Every once in a while, whether you're in Charleston or Seoul, Rome or Busan, or your favorite vacation spot in between, you stumble upon a restaurant that's much more than just a place to get great food. It’s also a little slice of home, a dash of childhood nostalgia, and a hefty serving of good old-fashioned hospitality. You feel instantly welcome, and by the end of the culinary indulgence (and retreat from reality) you’re eagerly anticipating your next visit.
Unico, the word for “unique” in Italian, is such a restaurant. Located on Jeju, the largest and most popular of South Korea’s island treasures, it’s the kind of place that creates memories. In addition to being an establishment that Julia Child would have loved and Anthony Bourdain should visit, there’s another reason - actually three - it’s such an intriguing restaurant: Elena Joung, the Korean opera-singer-turned-chef who’s also the owner, and her two assistants, Lim Hye-Soo and Yeo Gun-Mo (aka Irene and Massimo).
It’s not too often that three talented, passionate, hard-working, and fun people get together with a similar dream. But when they do, good things happen - especially when they love to cook. Elena, Irene, and Massimo are as interesting and eclectic as the food they painstakingly prepare, cook, and serve.
Elena, the restaurant’s outgoing, charismatic matron who lights up the room with her smile and can talk about food and wine in Korean, English and Italian, came to Jeju by way of Seoul, Rome, and Busan. Obviously not the most direct route, but it took her where she needed to be: a quaint Italian restaurant on a South Korean island.
When Elena was six, the movie “Sound of Music” came to Seoul. After watching it twelve times, she decided that she too wanted to be like Julie Andrews. She began taking music lessons and by the time she entered high school was an accomplished vocalist. At the age of twenty, she went to Italy to study opera at Rome's Santa Cecelia Academy, the same school Sumi Jo, the Grammy-award winning Korean diva, had attended a few years earlier.
But something unexpected happened during her time in Italy.
She fell in love. With the food. As her mother said, “My daughter went to Italy to become an opera singer and came back a chef.” Nearly 30 years later, after graduating from cooking school in Ferrara, Italy; teaching cooking (and singing) in Seoul; serving as a consultant for numerous restaurants in Korea; and starting her own eatery in Busan, she moved to Jeju. A year ago, she opened Unico.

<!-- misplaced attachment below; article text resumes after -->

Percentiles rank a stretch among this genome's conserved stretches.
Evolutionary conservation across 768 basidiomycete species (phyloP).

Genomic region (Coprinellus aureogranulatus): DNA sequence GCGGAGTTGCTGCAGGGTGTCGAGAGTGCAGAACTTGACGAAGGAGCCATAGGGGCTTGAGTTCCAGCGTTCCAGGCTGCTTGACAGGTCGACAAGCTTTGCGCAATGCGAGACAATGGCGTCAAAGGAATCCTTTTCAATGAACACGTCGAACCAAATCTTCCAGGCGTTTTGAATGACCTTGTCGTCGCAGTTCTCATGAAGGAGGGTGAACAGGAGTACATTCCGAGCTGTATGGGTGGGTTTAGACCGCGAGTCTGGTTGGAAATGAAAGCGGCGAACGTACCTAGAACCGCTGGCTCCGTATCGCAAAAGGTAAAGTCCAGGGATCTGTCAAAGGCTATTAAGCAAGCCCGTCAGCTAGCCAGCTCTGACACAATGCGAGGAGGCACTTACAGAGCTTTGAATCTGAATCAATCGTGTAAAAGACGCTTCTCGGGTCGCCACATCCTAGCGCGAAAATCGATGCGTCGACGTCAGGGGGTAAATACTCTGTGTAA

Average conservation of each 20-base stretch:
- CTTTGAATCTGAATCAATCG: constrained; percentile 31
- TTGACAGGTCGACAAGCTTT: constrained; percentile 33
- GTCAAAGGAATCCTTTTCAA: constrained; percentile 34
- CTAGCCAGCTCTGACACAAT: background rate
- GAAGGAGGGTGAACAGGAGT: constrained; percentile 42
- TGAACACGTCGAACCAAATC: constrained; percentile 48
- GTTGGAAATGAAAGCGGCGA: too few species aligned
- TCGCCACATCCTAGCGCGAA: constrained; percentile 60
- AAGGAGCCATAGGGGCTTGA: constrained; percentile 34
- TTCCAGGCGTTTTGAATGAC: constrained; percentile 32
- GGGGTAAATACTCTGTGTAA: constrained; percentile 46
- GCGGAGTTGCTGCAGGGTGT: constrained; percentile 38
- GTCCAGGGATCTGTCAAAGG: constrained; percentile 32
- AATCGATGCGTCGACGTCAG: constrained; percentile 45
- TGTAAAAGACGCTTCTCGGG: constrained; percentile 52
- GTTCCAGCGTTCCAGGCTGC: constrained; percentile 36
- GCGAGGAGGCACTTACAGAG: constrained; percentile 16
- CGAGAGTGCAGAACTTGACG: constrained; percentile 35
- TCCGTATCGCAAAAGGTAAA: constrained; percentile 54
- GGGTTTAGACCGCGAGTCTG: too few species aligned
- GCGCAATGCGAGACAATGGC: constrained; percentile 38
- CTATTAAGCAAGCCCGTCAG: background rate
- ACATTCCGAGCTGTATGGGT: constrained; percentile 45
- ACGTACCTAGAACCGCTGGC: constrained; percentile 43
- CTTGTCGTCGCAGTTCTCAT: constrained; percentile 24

Irene and Massimo soon joined her. And they’re glad they did. You can tell by the way they proudly welcome visitors to "their" restaurant and talk about Elena that they love her and Unico as much as they do cooking.
Irene, who was my interpreter during my interviews with Elena and Massimo, speaks fluent English. As I learned later that evening, she also speaks Japanese. After finishing high school in Seoul, she went to Asia Pacific University in Japan, where she graduated with a degree in international business. With everything in place for a lucrative career, she returned to Seoul, ready to climb the corporate ladder and make a name for herself. But as she soon discovered, even the best laid plans sometimes fall apart. After nearly four years of long days, longer nights, unrealistic deadlines, and stressful assignments, she realized something was missing. Her heart wasn’t in it.
She wanted to cook. After much soul searching - and watching, reading, and studying everything she could about Michael Smith, Canada’s most popular chef - she took the plunge. She hasn’t looked back.
At 30, she's now a sous chef. When I asked what makes her so passionate about her career, she unhesitatingly responded, “People." More specifically, their faces. “When I see enjoyment in the faces of people who like my food, it makes me feel pleased, totally satisfied,” she said. She's also working on a personal philosophy of cooking that focuses on helping others learn about the culinary arts. For her, cooking and teaching go hand in hand.
Massimo also appreciates the input he gets from the restaurant’s visitors. Working in the kitchen and serving food gives him a feeling of gratification that’s hard to put into words, he told me. His wife and young daughter support his newfound passion and hope that someday he’ll achieve his dream of opening a farm-to-table restaurant. He knows it won’t be easy, but you can see his eyes light up when he talks about the future.
The last thing Irene and Massimo told me, while I sipped espresso and Jodi and Elena shared stories about their dogs, is that Unico is more than a restaurant. It’s a home, a school, and place that's helping them achieve their dreams. In the final surprise of the night, they mentioned that Elena is teaching them to sing (in their spare time!). She hopes the restaurant will someday be known for its award-winning food and music. It may happen sooner than she thinks.
Unico is gaining attention. Nestled amongst tangerine orchards and with a spectacular view of the surrounding countryside and ocean, it’s already secured a reputation as one of those special restaurants people go out of their way to visit.
We’ll be back, and to borrow the words of one of America’s most famous crooners, thanks for the memories, Unico.
Top photo: Elena, Irene and Massimo at Unico
All photos are courtesy of Ned Forney